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Topic:
Re: Real World Problems (Ag
Replies:
8
Last Post:
Oct 29, 1995 7:16 AM




Re: Real World Problems (Ag
Posted:
Oct 24, 1995 9:25 AM


Reply to: RE>>Real World Problems (Again)
Is there some way we could participate in a discourse that doesn't focus on attacking details? Taking a useful document, one that appeals to many people but not all, and reducing it to this level of debate doesn't help me think about the rest of the questions. There are all sorts of problems that arise when we reify the Standards. The conversations based on this kind of reification seem to devolve  my experience has been that using the Standards as a place to begin conversation (not as a prescription or a credo) have been helpful to me in my thinking about my teaching and what my preservice students need in order to teach mathematics well (or even adequately).
We want students who have strong foundations in mathematics. We all agree on that. We will never agree precisely on how, and we must acknowledge that there are personal and professional we have about teaching. We are now different, and will continue to be. We'll do some things in the Standards, we won't do others, we may have already been doing some. But it's not a prescriptive document. It's flawedso who among us isn't? It has some egregious boo boos in itso we don't? It overstates and understates some pointsand we never do???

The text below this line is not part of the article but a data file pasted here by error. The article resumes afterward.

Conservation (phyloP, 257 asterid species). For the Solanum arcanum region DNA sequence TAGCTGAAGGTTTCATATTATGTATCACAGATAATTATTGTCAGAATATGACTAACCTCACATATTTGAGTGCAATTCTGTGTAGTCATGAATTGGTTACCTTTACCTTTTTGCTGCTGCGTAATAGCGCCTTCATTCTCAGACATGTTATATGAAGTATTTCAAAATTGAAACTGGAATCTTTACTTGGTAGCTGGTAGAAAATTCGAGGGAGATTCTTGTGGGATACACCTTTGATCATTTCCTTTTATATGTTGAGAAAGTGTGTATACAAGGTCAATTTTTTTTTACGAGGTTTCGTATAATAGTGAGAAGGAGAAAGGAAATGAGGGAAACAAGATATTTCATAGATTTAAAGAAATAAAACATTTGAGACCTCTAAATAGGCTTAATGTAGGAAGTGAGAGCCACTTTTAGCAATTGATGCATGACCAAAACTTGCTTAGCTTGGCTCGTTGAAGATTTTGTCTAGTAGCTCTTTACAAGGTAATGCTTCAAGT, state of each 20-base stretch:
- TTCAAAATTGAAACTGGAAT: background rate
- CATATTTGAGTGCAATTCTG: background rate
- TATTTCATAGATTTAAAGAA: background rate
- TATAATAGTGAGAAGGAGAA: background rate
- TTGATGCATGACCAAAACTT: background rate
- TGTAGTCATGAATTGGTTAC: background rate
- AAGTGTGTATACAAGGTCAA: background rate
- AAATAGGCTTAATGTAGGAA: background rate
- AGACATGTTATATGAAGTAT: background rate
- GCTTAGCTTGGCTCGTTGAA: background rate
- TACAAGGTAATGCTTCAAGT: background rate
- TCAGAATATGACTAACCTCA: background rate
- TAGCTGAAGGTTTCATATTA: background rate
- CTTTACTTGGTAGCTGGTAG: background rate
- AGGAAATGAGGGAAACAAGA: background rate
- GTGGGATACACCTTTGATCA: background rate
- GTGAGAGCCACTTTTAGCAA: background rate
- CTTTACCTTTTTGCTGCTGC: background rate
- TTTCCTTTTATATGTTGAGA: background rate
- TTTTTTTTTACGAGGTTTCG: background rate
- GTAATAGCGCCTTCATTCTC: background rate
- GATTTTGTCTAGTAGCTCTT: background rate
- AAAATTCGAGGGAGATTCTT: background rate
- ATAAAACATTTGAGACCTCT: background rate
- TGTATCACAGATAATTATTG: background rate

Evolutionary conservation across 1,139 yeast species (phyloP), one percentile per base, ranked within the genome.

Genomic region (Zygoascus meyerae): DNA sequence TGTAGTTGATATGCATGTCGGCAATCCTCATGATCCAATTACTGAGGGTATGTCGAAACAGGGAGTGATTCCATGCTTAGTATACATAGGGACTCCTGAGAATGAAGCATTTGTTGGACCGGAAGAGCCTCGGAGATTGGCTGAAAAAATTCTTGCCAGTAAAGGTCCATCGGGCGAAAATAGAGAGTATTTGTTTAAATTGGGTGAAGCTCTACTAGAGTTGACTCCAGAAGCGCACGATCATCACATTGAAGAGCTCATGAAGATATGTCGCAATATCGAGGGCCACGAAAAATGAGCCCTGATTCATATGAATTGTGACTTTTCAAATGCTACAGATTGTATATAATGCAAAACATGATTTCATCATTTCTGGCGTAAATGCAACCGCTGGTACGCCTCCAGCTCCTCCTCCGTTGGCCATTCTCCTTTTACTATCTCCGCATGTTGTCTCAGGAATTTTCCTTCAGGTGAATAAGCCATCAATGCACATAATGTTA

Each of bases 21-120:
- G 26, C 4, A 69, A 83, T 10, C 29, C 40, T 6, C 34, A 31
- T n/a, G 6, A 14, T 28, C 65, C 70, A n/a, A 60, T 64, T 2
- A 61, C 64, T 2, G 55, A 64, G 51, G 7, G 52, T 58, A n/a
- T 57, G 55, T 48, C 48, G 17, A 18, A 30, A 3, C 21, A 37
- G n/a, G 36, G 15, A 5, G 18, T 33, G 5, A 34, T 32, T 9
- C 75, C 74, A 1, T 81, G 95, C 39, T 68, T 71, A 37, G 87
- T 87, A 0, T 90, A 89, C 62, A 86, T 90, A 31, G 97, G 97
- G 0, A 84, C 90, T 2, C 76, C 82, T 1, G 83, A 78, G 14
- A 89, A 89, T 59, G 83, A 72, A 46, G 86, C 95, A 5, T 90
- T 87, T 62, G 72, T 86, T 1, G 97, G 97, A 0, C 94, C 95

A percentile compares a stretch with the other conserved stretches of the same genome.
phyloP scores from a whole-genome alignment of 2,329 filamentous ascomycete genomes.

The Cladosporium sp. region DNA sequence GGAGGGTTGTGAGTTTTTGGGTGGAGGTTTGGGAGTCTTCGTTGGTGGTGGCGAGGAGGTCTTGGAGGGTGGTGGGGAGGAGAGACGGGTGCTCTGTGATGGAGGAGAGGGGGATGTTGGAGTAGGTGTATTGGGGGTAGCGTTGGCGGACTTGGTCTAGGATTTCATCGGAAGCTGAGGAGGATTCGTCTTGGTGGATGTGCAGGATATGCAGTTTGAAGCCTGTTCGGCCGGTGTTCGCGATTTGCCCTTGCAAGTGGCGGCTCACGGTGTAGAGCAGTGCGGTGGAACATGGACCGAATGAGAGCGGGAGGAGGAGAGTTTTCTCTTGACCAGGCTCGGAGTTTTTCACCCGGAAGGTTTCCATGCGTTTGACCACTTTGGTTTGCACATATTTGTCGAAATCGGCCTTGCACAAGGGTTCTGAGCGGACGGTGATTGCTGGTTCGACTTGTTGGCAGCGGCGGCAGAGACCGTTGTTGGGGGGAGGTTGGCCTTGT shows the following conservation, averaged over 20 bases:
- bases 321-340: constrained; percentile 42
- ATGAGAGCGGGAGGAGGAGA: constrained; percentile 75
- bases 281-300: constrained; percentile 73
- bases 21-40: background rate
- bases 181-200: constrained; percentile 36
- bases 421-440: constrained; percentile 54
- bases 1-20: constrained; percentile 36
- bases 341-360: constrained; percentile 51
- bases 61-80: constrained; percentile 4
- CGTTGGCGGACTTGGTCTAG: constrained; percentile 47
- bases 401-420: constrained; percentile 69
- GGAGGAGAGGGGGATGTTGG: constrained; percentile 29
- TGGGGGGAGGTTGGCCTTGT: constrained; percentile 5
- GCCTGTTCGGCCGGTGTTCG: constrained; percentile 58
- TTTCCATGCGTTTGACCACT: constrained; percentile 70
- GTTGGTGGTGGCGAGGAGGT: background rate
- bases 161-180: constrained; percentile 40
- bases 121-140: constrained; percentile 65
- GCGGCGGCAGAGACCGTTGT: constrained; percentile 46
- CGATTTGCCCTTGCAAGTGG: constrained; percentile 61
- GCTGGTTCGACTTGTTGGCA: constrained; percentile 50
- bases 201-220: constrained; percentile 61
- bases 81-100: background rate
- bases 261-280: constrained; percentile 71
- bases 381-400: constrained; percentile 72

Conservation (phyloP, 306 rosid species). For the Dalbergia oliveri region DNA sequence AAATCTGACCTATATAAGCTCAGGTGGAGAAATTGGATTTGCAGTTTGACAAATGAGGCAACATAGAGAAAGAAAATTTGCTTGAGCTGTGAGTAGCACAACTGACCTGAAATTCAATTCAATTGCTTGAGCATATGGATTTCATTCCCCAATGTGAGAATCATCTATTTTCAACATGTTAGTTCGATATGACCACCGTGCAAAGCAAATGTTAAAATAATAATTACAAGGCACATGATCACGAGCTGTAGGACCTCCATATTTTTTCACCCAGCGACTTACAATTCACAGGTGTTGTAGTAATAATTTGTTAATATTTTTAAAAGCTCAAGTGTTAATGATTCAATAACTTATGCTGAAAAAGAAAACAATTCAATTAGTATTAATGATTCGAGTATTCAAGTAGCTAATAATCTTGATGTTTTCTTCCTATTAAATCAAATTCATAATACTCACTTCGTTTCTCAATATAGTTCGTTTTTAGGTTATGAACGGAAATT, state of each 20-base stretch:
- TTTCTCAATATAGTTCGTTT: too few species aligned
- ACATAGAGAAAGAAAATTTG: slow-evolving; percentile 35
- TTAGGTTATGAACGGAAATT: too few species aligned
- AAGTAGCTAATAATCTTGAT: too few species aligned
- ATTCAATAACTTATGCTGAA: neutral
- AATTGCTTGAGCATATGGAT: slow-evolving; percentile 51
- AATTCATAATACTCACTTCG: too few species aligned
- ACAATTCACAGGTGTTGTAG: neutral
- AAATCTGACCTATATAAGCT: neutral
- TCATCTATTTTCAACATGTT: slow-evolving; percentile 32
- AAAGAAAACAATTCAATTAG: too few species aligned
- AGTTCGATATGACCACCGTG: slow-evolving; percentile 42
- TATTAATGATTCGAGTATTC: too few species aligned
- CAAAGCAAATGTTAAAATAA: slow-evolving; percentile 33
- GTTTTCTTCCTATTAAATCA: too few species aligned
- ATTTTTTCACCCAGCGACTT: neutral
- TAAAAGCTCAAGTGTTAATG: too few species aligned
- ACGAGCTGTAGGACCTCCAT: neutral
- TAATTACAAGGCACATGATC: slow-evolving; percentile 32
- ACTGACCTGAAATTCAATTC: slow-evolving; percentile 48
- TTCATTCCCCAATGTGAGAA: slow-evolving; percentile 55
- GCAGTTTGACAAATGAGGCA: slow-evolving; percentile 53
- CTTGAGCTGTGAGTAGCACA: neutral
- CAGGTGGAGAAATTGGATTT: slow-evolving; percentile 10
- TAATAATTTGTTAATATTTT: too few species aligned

If we could look at what we teach and how we teach and think about it without having to correct each others' terminology or constantly focus on distracting details, we could really begin to engage in thinking about how students *do* build their own understanding. Or even focus on the ones that *don't* build understanding, because they are legion.
Perhaps that's what's difficult. Once we realize students aren't monoliths, that we aren't always using the One Right Method for each student, that school mathematics is profoundly fun to explore and considerthen we don't Know with a capital K how to Teach with a capital T Mathematics with a capital M, and we have to rethink what we're doing.
It's engaging in that reflection, based on the knowledge that teaching and learning are complex acts, and that mathematics is perhaps not always what we think it is, that makes this such an interesting thing to think about.
Rebecca Corwin Lesley College Cambridge MA ......a college with a snack bar........